As Dollar Tree Goes, So Goes the Consumer?


Key Points

  • Dollar Tree missed on both the top and bottom lines in its third quarter earnings report. 
  • Comparable store sales growth also came in lighter than expectations. 
  • All signs point to a distressed consumer, which may limit any upside for DLTR stock.  
  • 5 stocks we like better than Dollar Tree

It was once famously said as General Motors NYSE: GM goes so goes the nation. Today, investors who are looking at which direction the nation, or at least the national economy, is moving may want to look at Dollar Tree Inc. NASDAQ: DLTR. If that theory is true, the predictions of an upcoming recession may be correct. 

Dollar Tree reported weaker-than-expected numbers on the top and bottom line, with earnings per share (EPS) of 97 cents on revenue of $7.31 billion. Dollar Tree earnings estimates on MarketBeat called for EPS of $1.01 on revenue of $7.4 billion.  

In the all-important category of comparable store (i.e., same store) sales, Dollar Tree also came in light with 3.9% growth far below analysts’ expectations of 5.3%.  

Shares of DLTR stock surged higher in the pre-market on expectations of a better report. At one point shares had surged 4% from their November 28 closing price. But shares are falling after the company’s report and earnings call.  

As you’ll see, at first glance, the story seems pretty cut and dry. It’s a bearish narrative when even dollar stores are seeing reduced sales volume. These companies attract low- to middle-income consumers whose spending habits are often the harbinger of good or bad news for the economy. On the other hand, there were some bright spots in the report that may make DLTR stock attractive, but perhaps not right now.  

The one chart that says it all 

Here’s a chart from Dollar Tree’s earnings presentation. As an investor, it tells you all you need to know. Traffic for both Dollar Tree and Family Dollar stores is up from 2022, but the total amount that consumers are buying (i.e. average ticket) is down. This also points out what many retailers have said this earnings season: consumers are clearly prioritizing consumables (i.e., consumer staples) over discretionary items.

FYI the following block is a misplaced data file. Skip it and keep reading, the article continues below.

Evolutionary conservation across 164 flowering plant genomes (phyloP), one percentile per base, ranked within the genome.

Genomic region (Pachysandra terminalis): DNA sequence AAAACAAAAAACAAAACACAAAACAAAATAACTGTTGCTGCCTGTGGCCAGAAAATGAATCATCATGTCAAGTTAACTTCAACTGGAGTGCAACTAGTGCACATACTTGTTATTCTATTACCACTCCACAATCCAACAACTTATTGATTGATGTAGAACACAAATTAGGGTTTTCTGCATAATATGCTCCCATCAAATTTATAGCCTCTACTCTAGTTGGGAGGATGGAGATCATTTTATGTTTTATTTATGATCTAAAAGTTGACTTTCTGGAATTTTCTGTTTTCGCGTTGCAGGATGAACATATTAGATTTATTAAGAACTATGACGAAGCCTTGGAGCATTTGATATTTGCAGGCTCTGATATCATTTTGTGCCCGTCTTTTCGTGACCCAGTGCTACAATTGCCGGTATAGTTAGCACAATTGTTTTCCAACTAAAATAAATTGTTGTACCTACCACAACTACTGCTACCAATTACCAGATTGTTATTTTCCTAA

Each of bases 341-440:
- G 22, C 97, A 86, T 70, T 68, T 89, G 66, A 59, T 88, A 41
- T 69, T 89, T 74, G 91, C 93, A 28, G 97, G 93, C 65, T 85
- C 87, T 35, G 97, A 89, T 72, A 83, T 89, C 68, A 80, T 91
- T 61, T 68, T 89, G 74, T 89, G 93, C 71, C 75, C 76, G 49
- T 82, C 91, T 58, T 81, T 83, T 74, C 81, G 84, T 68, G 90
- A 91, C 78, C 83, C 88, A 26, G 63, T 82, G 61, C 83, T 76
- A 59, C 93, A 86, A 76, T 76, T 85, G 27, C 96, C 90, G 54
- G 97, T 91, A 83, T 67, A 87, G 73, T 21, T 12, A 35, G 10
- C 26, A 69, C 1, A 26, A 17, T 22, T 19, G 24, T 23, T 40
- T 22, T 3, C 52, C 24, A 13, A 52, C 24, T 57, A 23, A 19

dltr same store comparison

On the earnings call, Dollar Tree CEO Rick Dreiling remarked, “We saw a notable pullback in spending particularly in higher margin discretionary categories.” To help quantify that, the company reported a 12.5% decline in discretionary categories such as home décor, electronics, and toys.  

Shrink remains an issue 

Inventory shrink, which is the current euphemism for retail theft, has been a recurring theme in retail earnings reports. Dollar Tree is no exception. While operating margins improved slightly in the quarter, shrink as a line item was one of the largest drags on margins. Simply put, the cost to replace stolen goods increases production costs. And taking measures to stop shrink can eat into revenue and earnings as well. 

In another recurring theme, payroll expenses are eating into margin as the company is offering higher wages to attract and keep employees.  

All hope isn’t lost 

Another chart in the company’s presentation offers more hope for investors. It shows that Dollar Tree stores are taking a higher percentage of market share for consumers shopping for staple items. That’s not much comfort when revenue and earnings are lower than estimates. Still, it potentially makes Dollar Tree – and other dollar stores – the best places to be in a generally bad retail environment.  

Another bright spot, at least temporarily, is that fuel costs are down. This is helping to offset some of the margin pressures. The question is how long that will last.  

Truist may have it right 

On November 27, 2023, Truist Financial Corporation NYSE: TFC reiterated its Buy rating for DLTR stock with a price target of $129. That price target is significantly lower than the consensus price target of $148.39. However, since that target was set before the earnings report, the Truist number seems more accurate. That also correlates with activity on the MarketBeat Options Chain for early January.  

If you believe the stock formed a bottom in October of this year and bought that dip, you’re sitting on a gain. That’s better than many retail stocks. However, without a dividend, it’s tough to make Dollar Tree a hold. It could be an opportunity to offset that gain with some losses as part of a tax harvesting strategy. 

Before you consider Dollar Tree, you’ll want to hear this.

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